Rosa Doherty | The Jewish Chronicle
“Arbeit macht frei” – “work makes you free” – is known around the world as the notorious sign over the gates of Auschwitz, where 1.1 million prisoners were murdered by the Nazis.
But last Thursday a different message rang out, as 11,000 people marched through those gates, chanting “Am yisrael chai” – the nation of Israel lives. The occasion was March of the Living, the annual event that sees Jews and non-Jews, young people and Holocaust survivors from all over the globe travel to Poland to mark Yom Hashoah at the camp.
This year, a record 250 people joined the British delegation, and for 20-year-old London student Adam Henderson, the trip was having a profound impact.
“I used to be scared of coming here, of what I would have to face,” he said.
“But I’m no longer intimidated. I am free to walk in and out of my own accord and we are here.”
The five-day event featured sessions on the history of the Holocaust and visits to important Jewish sites. But the centrepiece was a three-kilometre walk from Auschwitz to Birkenau, symbolising the death march taken by thousands of camp inmates towards the end of the war.
Participants from 45 countries marched out of the Auschwitz gates, draped in flags and singing songs in celebration of life that the Nazi’s failed to destroy.
It was what Clive Lawton, one of the educators on the visit, described triumphantly as a “real ‘na-na-na-na- na’ moment in history to the Nazis – you tried to kill us, but you didn’t do it”.
For March of the Living UK chairman, Scott Saunders, the record size of the British group was “the realisation of a dream”.
He said: “I first experienced March of the Living in 2010 and there was no British group represented. I knew then we had to have people here.
“And I think the atmosphere is great. It is a chance to celebrate life.”
Making up the UK group was 14 organisations, including the Union of Jewish Students, United Jewish Israel Appeal Birthright, and seven youth movements.
Mr Saunders said: “It is rare that we get to come together as a community, but Hitler would not have discriminated if you were this group or that group.
“March of the Living is a proper educational experience for everyone, it is not groups turning up for a day, doing the march and leaving, which can sometimes happen. I wanted to provide young people with a more comprehensive and complex narrative without some of the political agenda that happens elsewhere.”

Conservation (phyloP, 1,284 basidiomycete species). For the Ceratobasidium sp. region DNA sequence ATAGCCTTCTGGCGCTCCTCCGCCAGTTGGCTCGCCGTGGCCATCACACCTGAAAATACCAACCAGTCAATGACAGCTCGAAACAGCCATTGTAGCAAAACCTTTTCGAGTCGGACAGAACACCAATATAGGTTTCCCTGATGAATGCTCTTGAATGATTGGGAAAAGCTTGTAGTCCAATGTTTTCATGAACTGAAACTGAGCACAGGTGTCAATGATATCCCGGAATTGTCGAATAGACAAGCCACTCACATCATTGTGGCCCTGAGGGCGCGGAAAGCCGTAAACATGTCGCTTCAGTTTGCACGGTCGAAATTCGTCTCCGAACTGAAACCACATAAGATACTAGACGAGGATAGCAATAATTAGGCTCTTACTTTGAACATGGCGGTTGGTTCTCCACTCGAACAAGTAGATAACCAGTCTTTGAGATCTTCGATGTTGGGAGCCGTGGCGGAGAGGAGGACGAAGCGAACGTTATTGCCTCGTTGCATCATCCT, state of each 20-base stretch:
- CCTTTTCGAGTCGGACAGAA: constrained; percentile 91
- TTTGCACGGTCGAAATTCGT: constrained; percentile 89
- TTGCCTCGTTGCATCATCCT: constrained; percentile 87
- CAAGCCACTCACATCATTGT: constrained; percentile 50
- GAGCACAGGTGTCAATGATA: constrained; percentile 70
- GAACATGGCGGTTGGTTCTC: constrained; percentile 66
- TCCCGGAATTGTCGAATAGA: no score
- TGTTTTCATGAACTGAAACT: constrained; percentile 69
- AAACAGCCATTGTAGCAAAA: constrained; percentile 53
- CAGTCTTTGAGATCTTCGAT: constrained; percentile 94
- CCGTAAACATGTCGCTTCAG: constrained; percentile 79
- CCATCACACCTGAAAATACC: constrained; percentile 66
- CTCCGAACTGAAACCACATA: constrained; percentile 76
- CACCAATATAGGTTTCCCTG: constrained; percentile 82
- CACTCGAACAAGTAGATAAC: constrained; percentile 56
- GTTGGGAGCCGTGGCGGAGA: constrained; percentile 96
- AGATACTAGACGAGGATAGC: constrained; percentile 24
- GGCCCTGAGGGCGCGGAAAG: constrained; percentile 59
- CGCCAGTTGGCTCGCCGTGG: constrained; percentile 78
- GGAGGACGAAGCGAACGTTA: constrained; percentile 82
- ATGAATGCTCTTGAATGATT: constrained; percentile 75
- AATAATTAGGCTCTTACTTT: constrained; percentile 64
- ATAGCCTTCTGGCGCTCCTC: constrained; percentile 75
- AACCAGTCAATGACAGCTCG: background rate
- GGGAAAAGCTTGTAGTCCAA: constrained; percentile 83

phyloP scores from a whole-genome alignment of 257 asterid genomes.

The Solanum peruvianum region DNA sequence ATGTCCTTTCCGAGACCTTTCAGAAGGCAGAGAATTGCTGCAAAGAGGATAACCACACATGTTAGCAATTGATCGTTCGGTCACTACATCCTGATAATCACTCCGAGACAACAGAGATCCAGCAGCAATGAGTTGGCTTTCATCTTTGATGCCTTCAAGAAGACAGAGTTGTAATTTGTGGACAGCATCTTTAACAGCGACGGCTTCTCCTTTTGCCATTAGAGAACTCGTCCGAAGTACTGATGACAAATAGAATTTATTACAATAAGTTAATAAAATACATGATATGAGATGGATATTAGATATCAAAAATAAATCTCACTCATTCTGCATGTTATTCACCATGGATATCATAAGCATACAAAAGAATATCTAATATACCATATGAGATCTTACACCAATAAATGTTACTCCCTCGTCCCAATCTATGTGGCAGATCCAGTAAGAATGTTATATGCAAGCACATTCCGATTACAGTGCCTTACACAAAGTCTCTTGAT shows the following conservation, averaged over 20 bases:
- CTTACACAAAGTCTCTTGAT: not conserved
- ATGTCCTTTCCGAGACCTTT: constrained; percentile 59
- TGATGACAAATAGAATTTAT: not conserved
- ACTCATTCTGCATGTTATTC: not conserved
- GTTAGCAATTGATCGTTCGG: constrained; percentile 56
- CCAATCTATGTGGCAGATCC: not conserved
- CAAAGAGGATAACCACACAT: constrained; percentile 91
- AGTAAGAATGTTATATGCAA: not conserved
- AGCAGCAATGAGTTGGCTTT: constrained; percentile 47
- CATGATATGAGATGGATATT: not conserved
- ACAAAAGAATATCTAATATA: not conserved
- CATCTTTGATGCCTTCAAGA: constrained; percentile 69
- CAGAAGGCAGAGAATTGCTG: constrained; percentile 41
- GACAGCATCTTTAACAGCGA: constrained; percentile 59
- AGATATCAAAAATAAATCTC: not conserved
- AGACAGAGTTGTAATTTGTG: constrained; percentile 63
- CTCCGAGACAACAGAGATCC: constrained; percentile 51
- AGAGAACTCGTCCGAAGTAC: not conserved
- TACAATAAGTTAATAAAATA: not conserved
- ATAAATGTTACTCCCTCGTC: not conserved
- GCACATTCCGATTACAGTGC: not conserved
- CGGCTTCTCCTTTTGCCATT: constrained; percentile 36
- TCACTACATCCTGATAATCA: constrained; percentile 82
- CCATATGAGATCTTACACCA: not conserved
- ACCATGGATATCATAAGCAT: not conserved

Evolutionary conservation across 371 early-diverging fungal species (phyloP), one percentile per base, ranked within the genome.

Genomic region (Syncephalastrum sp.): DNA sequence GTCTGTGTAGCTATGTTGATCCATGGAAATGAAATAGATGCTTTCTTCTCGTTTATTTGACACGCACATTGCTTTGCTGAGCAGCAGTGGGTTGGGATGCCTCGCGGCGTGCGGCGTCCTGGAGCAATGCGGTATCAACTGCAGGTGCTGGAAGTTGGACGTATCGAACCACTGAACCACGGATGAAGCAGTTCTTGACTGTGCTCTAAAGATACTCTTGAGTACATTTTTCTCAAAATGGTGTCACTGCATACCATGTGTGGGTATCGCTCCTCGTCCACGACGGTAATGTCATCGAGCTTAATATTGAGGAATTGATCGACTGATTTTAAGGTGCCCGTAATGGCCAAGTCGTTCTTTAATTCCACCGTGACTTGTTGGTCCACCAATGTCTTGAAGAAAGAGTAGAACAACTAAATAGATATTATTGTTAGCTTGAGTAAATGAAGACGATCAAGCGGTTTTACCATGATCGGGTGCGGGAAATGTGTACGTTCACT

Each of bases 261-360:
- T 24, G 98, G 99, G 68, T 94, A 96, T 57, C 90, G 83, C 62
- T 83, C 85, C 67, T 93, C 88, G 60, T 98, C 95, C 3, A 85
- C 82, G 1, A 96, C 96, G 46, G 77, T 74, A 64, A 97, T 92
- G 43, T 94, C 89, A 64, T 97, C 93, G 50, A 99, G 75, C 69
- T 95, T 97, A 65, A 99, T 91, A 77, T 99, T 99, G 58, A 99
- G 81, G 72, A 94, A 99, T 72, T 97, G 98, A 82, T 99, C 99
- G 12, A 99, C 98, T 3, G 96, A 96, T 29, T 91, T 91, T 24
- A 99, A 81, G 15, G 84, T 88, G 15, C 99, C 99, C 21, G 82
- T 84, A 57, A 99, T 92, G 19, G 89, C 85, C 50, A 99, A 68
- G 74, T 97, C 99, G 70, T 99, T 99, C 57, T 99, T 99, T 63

In the build-up to the march, the UK group was split up and put on six buses, each bus accompanied by an educator and a Holocaust survivor.
Each group toured Poland visiting sites and hearing individual stories.
Survivor Zigi Shipper, 85, was 14 when he arrived at Auschwitz. He told his tour group how he spent days journeying there in a cattle truck so crowded there was only room to sit down once several passengers had died.
He said: “I didn’t feel human. I was so desperate I was hoping someone would die so I could just sit. I didn’t understand how I could think that.”
He said: “I’ve been to Poland three times since November and it never gets easier. It is the first time I’ve done a trip like this and it is hard.”
On Tuesday, his group visited a forest near the town of Dabrowa Tarnowska where 800 children were killed along with their parents.
Standing on the ground, fathers were forced to dig pits for the bodies of their children, educator Maureen Kendler said: “It is quite hard to know where to tread. You can see how those who committed atrocities here could do what they liked.”
Mala Tribich, an 84-year-old survivor, was accompanying a group of 30 from the Union of Jewish students.
She said: “I know my story will be remembered. I’ve written it down. I’ve spoken about it. The dead who have no voice, whose stories are not told are the ones I worry for, and this will get the young people thinking about them.”
As students linked arm in arm with survivors passed under that notorious sign, it was clear that the new generation was well aware of its duty to remember.
“We were here yesterday crying and feeling the emotion,” said graduate Joanne Mully. “But today it is a celebration that we can come in here and we can walk out of the camp because it is our choice.”